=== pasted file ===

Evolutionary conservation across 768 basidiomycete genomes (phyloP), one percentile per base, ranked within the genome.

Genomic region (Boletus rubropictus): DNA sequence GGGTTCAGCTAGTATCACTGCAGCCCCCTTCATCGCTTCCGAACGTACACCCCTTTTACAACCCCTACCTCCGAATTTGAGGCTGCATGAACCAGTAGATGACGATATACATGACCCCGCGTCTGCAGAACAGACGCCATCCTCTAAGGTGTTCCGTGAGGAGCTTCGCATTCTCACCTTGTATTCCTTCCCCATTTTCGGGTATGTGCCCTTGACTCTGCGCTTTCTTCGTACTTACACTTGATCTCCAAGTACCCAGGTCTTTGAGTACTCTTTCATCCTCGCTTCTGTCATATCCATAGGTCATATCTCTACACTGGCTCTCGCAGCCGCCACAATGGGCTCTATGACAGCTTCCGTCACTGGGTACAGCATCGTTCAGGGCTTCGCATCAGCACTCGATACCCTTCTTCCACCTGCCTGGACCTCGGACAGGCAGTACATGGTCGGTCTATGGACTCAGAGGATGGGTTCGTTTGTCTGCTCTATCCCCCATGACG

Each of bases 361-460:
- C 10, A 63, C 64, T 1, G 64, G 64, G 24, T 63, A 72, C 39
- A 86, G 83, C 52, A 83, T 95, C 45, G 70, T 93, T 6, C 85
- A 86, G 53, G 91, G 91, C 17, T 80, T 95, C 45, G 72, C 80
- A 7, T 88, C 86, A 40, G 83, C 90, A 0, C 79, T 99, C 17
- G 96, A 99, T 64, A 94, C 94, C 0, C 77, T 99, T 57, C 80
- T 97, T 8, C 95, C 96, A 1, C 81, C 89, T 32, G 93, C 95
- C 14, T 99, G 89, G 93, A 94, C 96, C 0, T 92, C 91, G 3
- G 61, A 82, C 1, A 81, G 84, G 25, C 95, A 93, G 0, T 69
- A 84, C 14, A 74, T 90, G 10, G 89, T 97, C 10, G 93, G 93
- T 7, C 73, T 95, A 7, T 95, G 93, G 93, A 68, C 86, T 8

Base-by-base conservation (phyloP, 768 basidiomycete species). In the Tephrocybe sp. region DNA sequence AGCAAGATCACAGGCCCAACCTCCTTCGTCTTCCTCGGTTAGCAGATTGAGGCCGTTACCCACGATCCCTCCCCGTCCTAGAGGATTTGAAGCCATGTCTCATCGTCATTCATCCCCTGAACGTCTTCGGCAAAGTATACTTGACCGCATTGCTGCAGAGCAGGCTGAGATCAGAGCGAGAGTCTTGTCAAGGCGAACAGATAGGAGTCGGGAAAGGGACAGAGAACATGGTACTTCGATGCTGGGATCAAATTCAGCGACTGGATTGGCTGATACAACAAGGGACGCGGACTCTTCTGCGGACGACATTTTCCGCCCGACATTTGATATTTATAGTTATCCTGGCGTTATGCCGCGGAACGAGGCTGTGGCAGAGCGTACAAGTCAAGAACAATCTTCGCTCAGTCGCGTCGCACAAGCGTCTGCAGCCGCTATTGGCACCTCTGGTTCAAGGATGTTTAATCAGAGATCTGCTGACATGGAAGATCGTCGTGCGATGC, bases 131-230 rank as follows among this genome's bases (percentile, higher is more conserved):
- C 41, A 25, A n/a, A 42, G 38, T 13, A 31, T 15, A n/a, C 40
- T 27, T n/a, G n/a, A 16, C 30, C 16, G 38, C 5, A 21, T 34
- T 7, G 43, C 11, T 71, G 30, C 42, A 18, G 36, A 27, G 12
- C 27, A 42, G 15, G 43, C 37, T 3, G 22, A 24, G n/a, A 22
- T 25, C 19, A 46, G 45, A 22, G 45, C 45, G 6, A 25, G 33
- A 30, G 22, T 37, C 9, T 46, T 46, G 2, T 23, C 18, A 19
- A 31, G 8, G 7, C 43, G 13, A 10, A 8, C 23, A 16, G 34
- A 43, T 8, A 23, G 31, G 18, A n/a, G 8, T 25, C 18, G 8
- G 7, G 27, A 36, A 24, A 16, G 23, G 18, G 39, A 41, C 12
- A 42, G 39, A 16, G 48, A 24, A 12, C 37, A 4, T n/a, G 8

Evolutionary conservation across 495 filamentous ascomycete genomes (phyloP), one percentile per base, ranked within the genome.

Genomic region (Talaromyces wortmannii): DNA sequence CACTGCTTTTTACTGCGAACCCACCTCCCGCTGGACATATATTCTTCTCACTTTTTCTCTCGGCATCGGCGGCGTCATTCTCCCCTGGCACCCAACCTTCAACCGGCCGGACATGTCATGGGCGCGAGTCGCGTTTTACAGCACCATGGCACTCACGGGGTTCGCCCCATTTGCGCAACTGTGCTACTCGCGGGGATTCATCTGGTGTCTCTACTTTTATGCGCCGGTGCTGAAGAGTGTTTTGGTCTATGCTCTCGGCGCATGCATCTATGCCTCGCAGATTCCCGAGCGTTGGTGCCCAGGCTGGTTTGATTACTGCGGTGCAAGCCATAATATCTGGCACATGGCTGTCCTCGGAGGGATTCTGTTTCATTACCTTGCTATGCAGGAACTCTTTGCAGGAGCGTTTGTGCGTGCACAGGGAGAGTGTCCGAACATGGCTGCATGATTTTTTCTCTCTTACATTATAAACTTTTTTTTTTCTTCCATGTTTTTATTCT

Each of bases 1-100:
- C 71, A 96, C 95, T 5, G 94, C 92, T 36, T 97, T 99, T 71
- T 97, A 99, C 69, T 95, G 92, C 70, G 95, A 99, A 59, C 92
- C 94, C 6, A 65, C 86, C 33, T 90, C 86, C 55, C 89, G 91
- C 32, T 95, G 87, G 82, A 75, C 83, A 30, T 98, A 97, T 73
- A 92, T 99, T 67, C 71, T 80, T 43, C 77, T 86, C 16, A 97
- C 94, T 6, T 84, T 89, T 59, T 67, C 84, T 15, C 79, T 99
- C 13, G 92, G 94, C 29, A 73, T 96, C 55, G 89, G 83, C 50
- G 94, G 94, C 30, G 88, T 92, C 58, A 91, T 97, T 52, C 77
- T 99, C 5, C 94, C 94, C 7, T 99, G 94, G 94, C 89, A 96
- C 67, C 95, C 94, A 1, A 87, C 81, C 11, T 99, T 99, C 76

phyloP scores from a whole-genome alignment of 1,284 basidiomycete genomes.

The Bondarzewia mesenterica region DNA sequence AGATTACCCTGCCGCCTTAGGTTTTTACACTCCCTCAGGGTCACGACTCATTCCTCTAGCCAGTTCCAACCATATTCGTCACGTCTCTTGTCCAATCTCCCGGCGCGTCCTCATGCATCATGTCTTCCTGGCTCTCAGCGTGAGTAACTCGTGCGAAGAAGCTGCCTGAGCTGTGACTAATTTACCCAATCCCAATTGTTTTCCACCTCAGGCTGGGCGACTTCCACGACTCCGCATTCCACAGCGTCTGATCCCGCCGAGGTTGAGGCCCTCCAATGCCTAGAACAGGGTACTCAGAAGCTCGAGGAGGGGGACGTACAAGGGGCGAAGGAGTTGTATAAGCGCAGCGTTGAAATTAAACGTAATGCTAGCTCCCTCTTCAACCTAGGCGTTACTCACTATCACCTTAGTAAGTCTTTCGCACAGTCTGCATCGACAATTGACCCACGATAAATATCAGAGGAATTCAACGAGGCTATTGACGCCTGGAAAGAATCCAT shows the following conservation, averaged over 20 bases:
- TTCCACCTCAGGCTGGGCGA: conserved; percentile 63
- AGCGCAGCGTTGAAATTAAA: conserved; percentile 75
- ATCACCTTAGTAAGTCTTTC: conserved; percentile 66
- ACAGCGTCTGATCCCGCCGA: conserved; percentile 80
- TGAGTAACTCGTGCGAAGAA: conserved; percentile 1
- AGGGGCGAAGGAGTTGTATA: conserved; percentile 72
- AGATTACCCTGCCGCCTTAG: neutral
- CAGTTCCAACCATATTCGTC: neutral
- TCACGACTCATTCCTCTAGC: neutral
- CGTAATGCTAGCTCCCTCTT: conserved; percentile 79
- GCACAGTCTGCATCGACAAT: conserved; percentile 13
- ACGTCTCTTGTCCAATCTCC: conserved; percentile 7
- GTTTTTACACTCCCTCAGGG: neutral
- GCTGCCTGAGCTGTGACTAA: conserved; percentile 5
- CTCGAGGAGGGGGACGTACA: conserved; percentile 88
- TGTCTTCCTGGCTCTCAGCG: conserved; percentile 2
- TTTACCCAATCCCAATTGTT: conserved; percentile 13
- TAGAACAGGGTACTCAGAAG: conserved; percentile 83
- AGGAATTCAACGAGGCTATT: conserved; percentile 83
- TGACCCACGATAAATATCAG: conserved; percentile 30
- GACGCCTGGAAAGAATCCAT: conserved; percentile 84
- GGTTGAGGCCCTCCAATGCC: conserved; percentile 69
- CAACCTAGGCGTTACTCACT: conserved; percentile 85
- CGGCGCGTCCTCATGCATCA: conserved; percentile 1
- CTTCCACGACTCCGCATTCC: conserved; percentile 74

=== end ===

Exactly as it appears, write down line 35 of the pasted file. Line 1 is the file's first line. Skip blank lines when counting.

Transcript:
- G 94, G 94, C 30, G 88, T 92, C 58, A 91, T 97, T 52, C 77